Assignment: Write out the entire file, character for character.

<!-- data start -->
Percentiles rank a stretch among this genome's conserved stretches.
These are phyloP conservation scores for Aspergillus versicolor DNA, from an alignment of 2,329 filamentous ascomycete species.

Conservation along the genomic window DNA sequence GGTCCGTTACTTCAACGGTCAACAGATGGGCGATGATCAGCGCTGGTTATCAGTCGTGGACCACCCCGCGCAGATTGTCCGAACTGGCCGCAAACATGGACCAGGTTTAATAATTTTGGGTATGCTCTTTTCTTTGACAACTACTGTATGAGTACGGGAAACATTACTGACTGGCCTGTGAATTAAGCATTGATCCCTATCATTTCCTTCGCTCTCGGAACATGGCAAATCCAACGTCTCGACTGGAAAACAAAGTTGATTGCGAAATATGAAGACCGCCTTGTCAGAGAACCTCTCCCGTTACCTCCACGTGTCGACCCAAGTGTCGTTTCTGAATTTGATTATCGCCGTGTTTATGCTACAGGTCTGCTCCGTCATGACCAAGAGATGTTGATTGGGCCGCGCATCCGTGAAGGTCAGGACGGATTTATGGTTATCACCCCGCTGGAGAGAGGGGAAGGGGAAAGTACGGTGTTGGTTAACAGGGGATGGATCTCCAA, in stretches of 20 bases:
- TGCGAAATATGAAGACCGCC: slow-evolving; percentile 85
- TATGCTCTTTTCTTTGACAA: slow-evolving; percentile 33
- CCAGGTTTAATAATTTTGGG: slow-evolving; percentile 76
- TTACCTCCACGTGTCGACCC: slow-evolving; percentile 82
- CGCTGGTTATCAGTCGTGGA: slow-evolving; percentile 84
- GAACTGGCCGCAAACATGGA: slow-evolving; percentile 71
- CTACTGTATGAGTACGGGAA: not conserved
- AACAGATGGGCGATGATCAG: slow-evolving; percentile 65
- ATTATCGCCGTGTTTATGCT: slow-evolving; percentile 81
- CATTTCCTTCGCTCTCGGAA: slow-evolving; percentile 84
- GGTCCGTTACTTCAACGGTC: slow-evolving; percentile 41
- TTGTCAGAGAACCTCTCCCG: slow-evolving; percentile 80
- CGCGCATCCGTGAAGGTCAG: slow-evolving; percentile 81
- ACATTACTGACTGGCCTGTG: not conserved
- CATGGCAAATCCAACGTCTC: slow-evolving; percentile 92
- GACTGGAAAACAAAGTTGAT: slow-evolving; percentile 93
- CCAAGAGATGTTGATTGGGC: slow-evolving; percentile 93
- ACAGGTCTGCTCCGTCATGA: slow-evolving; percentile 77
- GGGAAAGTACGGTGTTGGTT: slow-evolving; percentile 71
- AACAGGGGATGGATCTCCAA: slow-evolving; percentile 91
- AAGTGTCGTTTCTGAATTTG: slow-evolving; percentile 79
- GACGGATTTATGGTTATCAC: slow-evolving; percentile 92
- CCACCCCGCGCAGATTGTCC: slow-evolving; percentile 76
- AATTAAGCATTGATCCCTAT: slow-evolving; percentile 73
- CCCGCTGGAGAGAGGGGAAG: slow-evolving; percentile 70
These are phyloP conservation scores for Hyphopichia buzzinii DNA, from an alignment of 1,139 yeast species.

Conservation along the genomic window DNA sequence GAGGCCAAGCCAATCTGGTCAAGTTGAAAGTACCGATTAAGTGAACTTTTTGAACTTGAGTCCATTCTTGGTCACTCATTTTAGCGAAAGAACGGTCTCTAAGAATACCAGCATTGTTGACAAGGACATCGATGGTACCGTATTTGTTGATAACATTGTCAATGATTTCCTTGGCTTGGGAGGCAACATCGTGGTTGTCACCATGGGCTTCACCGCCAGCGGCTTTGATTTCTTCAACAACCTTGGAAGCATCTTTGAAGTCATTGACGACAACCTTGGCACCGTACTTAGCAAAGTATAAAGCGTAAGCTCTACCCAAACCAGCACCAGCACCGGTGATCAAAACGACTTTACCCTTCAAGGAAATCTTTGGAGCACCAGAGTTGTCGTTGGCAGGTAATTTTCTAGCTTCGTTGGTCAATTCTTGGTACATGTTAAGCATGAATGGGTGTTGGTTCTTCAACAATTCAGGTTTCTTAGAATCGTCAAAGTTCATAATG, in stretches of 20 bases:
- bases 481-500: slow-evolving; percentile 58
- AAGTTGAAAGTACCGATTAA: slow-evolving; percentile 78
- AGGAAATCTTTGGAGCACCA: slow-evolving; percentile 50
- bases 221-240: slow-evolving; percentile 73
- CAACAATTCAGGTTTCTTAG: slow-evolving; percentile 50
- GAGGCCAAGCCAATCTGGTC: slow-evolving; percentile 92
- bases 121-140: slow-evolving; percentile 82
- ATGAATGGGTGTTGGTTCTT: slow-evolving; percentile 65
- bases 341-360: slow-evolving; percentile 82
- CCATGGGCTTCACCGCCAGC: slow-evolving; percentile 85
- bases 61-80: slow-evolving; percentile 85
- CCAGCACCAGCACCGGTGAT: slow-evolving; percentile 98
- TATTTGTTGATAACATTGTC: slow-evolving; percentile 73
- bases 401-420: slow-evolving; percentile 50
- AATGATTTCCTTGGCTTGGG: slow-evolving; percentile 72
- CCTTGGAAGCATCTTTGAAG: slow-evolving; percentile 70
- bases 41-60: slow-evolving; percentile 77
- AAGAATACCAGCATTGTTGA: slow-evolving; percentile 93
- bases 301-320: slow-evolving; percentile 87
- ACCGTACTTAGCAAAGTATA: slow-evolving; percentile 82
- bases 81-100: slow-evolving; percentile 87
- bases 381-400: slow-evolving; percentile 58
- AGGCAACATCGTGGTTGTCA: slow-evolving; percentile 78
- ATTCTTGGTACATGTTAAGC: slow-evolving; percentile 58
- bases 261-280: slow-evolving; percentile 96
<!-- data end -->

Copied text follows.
Percentiles rank a stretch among this genome's conserved stretches.
These are phyloP conservation scores for Aspergillus versicolor DNA, from an alignment of 2,329 filamentous ascomycete species.

Conservation along the genomic window DNA sequence GGTCCGTTACTTCAACGGTCAACAGATGGGCGATGATCAGCGCTGGTTATCAGTCGTGGACCACCCCGCGCAGATTGTCCGAACTGGCCGCAAACATGGACCAGGTTTAATAATTTTGGGTATGCTCTTTTCTTTGACAACTACTGTATGAGTACGGGAAACATTACTGACTGGCCTGTGAATTAAGCATTGATCCCTATCATTTCCTTCGCTCTCGGAACATGGCAAATCCAACGTCTCGACTGGAAAACAAAGTTGATTGCGAAATATGAAGACCGCCTTGTCAGAGAACCTCTCCCGTTACCTCCACGTGTCGACCCAAGTGTCGTTTCTGAATTTGATTATCGCCGTGTTTATGCTACAGGTCTGCTCCGTCATGACCAAGAGATGTTGATTGGGCCGCGCATCCGTGAAGGTCAGGACGGATTTATGGTTATCACCCCGCTGGAGAGAGGGGAAGGGGAAAGTACGGTGTTGGTTAACAGGGGATGGATCTCCAA, in stretches of 20 bases:
- TGCGAAATATGAAGACCGCC: slow-evolving; percentile 85
- TATGCTCTTTTCTTTGACAA: slow-evolving; percentile 33
- CCAGGTTTAATAATTTTGGG: slow-evolving; percentile 76
- TTACCTCCACGTGTCGACCC: slow-evolving; percentile 82
- CGCTGGTTATCAGTCGTGGA: slow-evolving; percentile 84
- GAACTGGCCGCAAACATGGA: slow-evolving; percentile 71
- CTACTGTATGAGTACGGGAA: not conserved
- AACAGATGGGCGATGATCAG: slow-evolving; percentile 65
- ATTATCGCCGTGTTTATGCT: slow-evolving; percentile 81
- CATTTCCTTCGCTCTCGGAA: slow-evolving; percentile 84
- GGTCCGTTACTTCAACGGTC: slow-evolving; percentile 41
- TTGTCAGAGAACCTCTCCCG: slow-evolving; percentile 80
- CGCGCATCCGTGAAGGTCAG: slow-evolving; percentile 81
- ACATTACTGACTGGCCTGTG: not conserved
- CATGGCAAATCCAACGTCTC: slow-evolving; percentile 92
- GACTGGAAAACAAAGTTGAT: slow-evolving; percentile 93
- CCAAGAGATGTTGATTGGGC: slow-evolving; percentile 93
- ACAGGTCTGCTCCGTCATGA: slow-evolving; percentile 77
- GGGAAAGTACGGTGTTGGTT: slow-evolving; percentile 71
- AACAGGGGATGGATCTCCAA: slow-evolving; percentile 91
- AAGTGTCGTTTCTGAATTTG: slow-evolving; percentile 79
- GACGGATTTATGGTTATCAC: slow-evolving; percentile 92
- CCACCCCGCGCAGATTGTCC: slow-evolving; percentile 76
- AATTAAGCATTGATCCCTAT: slow-evolving; percentile 73
- CCCGCTGGAGAGAGGGGAAG: slow-evolving; percentile 70
These are phyloP conservation scores for Hyphopichia buzzinii DNA, from an alignment of 1,139 yeast species.

Conservation along the genomic window DNA sequence GAGGCCAAGCCAATCTGGTCAAGTTGAAAGTACCGATTAAGTGAACTTTTTGAACTTGAGTCCATTCTTGGTCACTCATTTTAGCGAAAGAACGGTCTCTAAGAATACCAGCATTGTTGACAAGGACATCGATGGTACCGTATTTGTTGATAACATTGTCAATGATTTCCTTGGCTTGGGAGGCAACATCGTGGTTGTCACCATGGGCTTCACCGCCAGCGGCTTTGATTTCTTCAACAACCTTGGAAGCATCTTTGAAGTCATTGACGACAACCTTGGCACCGTACTTAGCAAAGTATAAAGCGTAAGCTCTACCCAAACCAGCACCAGCACCGGTGATCAAAACGACTTTACCCTTCAAGGAAATCTTTGGAGCACCAGAGTTGTCGTTGGCAGGTAATTTTCTAGCTTCGTTGGTCAATTCTTGGTACATGTTAAGCATGAATGGGTGTTGGTTCTTCAACAATTCAGGTTTCTTAGAATCGTCAAAGTTCATAATG, in stretches of 20 bases:
- bases 481-500: slow-evolving; percentile 58
- AAGTTGAAAGTACCGATTAA: slow-evolving; percentile 78
- AGGAAATCTTTGGAGCACCA: slow-evolving; percentile 50
- bases 221-240: slow-evolving; percentile 73
- CAACAATTCAGGTTTCTTAG: slow-evolving; percentile 50
- GAGGCCAAGCCAATCTGGTC: slow-evolving; percentile 92
- bases 121-140: slow-evolving; percentile 82
- ATGAATGGGTGTTGGTTCTT: slow-evolving; percentile 65
- bases 341-360: slow-evolving; percentile 82
- CCATGGGCTTCACCGCCAGC: slow-evolving; percentile 85
- bases 61-80: slow-evolving; percentile 85
- CCAGCACCAGCACCGGTGAT: slow-evolving; percentile 98
- TATTTGTTGATAACATTGTC: slow-evolving; percentile 73
- bases 401-420: slow-evolving; percentile 50
- AATGATTTCCTTGGCTTGGG: slow-evolving; percentile 72
- CCTTGGAAGCATCTTTGAAG: slow-evolving; percentile 70
- bases 41-60: slow-evolving; percentile 77
- AAGAATACCAGCATTGTTGA: slow-evolving; percentile 93
- bases 301-320: slow-evolving; percentile 87
- ACCGTACTTAGCAAAGTATA: slow-evolving; percentile 82
- bases 81-100: slow-evolving; percentile 87
- bases 381-400: slow-evolving; percentile 58
- AGGCAACATCGTGGTTGTCA: slow-evolving; percentile 78
- ATTCTTGGTACATGTTAAGC: slow-evolving; percentile 58
- bases 261-280: slow-evolving; percentile 96